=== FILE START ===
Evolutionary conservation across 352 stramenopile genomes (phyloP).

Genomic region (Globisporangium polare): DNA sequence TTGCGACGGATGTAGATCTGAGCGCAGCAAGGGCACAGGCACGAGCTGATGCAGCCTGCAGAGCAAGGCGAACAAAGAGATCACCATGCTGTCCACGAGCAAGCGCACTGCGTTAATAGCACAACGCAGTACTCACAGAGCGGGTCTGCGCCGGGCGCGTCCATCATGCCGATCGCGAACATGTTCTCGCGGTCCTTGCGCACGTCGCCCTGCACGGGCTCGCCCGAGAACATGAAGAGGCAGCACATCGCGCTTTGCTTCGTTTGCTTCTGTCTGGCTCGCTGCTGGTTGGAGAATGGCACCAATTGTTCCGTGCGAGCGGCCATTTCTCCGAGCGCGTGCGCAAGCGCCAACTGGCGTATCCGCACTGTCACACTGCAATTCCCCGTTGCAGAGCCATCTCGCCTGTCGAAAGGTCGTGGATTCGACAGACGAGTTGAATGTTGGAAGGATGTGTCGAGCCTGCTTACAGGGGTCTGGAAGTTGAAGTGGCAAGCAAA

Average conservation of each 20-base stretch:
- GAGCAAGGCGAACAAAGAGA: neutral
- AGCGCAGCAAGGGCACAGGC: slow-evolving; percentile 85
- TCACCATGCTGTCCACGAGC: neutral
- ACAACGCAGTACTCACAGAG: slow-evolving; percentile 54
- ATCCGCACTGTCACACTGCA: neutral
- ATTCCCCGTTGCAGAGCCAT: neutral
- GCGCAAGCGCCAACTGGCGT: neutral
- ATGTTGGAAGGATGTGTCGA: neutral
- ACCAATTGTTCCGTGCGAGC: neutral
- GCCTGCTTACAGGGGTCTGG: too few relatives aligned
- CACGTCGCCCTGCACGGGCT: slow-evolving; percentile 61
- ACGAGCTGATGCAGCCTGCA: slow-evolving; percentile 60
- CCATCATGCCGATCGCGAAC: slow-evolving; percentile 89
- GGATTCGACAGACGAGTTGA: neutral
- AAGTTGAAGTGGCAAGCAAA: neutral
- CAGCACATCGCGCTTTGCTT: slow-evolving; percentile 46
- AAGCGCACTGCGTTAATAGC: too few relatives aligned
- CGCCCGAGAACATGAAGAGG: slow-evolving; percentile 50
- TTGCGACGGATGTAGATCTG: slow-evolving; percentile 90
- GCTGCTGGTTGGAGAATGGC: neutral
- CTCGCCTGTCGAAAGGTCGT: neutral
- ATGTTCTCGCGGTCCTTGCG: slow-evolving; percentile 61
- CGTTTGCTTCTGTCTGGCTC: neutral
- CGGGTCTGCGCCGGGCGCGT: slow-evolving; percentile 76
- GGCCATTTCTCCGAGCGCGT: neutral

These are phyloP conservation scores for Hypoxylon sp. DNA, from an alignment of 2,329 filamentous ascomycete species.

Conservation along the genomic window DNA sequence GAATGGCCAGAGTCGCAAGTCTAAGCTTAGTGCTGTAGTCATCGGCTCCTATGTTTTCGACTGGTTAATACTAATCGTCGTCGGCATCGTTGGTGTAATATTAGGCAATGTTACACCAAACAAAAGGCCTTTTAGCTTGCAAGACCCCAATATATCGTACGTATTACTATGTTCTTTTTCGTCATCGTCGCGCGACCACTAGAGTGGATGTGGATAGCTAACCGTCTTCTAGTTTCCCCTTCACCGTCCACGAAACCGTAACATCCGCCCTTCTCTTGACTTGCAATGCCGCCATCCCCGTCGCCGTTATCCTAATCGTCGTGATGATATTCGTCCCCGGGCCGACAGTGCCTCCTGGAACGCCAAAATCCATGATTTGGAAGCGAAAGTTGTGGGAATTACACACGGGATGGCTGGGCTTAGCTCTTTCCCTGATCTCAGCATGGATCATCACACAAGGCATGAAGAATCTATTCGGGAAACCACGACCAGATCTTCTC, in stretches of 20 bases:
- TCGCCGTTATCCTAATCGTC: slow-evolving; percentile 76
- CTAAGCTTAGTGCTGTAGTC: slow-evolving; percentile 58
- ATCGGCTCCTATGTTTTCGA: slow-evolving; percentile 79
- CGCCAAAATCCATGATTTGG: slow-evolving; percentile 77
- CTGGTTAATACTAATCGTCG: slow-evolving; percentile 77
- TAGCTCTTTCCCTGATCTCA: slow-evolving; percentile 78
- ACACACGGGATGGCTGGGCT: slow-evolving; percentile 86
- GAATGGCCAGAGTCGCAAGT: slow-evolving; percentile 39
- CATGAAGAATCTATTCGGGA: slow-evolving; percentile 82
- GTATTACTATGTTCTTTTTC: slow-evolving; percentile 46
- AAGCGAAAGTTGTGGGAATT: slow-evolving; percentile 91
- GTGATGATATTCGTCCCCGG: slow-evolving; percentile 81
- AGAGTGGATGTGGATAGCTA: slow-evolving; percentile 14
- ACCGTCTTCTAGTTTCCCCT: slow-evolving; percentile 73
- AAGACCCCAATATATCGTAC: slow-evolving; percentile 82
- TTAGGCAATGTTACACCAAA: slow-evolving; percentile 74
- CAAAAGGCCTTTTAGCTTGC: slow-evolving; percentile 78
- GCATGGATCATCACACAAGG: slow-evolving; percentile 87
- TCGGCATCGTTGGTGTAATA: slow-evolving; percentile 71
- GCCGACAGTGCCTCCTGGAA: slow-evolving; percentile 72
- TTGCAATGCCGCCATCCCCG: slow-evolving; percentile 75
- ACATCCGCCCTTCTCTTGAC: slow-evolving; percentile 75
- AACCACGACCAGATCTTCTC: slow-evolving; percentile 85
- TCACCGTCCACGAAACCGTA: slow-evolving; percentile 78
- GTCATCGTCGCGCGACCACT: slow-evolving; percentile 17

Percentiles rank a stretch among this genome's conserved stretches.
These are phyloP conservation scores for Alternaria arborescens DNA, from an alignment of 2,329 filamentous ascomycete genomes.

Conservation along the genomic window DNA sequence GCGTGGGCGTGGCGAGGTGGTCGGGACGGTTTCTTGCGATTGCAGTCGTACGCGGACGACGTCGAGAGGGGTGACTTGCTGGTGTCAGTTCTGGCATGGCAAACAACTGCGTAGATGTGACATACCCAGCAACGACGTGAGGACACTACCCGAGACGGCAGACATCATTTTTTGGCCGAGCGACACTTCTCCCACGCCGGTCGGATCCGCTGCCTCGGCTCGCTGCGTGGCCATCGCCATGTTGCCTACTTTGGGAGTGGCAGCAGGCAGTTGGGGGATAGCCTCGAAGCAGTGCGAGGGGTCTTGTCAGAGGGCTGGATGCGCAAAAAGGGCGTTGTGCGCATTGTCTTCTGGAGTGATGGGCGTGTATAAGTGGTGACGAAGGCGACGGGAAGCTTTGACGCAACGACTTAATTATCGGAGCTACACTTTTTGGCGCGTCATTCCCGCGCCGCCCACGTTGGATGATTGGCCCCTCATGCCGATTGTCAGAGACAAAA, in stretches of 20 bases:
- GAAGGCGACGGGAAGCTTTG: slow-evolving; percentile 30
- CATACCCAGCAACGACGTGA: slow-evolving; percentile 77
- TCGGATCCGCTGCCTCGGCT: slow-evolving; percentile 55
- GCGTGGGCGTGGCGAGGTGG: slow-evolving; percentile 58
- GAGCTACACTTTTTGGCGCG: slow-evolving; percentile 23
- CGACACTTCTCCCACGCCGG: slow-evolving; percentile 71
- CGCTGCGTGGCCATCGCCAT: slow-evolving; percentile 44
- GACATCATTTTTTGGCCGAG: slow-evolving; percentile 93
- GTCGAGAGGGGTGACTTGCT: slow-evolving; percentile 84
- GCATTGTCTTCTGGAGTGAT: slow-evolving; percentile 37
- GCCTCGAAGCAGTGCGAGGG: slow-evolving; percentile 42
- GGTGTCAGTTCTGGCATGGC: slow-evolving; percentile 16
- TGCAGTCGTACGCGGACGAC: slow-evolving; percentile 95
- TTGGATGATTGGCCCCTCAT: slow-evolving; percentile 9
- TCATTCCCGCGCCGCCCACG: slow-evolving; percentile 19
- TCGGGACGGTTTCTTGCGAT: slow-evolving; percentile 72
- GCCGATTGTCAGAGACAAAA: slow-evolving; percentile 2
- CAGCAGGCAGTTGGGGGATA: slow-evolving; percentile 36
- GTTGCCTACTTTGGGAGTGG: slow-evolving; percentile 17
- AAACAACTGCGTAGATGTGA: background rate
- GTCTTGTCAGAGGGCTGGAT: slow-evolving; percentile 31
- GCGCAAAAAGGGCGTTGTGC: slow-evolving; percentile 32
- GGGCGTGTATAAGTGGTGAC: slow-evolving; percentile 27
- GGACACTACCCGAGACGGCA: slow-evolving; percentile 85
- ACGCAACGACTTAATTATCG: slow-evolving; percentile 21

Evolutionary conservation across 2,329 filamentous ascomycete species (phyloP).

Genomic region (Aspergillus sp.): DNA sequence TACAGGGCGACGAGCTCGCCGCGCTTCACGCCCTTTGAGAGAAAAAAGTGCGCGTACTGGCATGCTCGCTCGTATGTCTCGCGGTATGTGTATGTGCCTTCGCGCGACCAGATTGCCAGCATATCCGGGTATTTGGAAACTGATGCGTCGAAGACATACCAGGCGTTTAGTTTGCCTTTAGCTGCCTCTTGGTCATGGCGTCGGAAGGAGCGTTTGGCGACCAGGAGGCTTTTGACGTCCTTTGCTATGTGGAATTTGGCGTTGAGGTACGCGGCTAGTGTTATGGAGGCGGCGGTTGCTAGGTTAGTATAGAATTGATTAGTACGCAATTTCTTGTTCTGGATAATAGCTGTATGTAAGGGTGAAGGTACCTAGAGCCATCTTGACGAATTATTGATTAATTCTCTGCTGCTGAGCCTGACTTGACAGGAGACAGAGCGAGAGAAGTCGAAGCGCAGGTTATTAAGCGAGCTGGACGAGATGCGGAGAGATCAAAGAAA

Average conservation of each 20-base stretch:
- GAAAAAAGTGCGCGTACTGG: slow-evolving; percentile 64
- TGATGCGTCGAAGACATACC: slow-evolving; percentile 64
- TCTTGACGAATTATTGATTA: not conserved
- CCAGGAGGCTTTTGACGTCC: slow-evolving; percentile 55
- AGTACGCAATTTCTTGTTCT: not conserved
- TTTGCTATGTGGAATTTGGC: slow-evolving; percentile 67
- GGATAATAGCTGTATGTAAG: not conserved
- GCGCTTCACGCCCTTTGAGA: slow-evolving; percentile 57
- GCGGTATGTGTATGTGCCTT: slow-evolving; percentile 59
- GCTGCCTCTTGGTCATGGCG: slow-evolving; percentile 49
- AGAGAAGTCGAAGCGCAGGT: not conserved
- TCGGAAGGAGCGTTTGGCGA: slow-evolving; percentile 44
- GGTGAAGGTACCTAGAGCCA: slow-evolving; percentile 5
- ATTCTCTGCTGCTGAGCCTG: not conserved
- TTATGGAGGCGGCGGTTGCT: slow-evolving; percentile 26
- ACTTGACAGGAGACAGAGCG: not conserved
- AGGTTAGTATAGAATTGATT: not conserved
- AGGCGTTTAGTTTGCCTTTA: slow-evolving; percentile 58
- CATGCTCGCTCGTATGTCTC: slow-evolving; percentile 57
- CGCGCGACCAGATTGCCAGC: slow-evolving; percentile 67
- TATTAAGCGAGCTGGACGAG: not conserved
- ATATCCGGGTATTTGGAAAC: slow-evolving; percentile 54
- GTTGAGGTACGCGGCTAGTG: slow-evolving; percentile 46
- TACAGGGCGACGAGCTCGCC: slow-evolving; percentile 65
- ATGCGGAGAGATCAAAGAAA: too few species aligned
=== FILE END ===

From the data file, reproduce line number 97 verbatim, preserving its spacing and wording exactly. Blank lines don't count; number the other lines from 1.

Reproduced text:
- AGAGAAGTCGAAGCGCAGGT: not conserved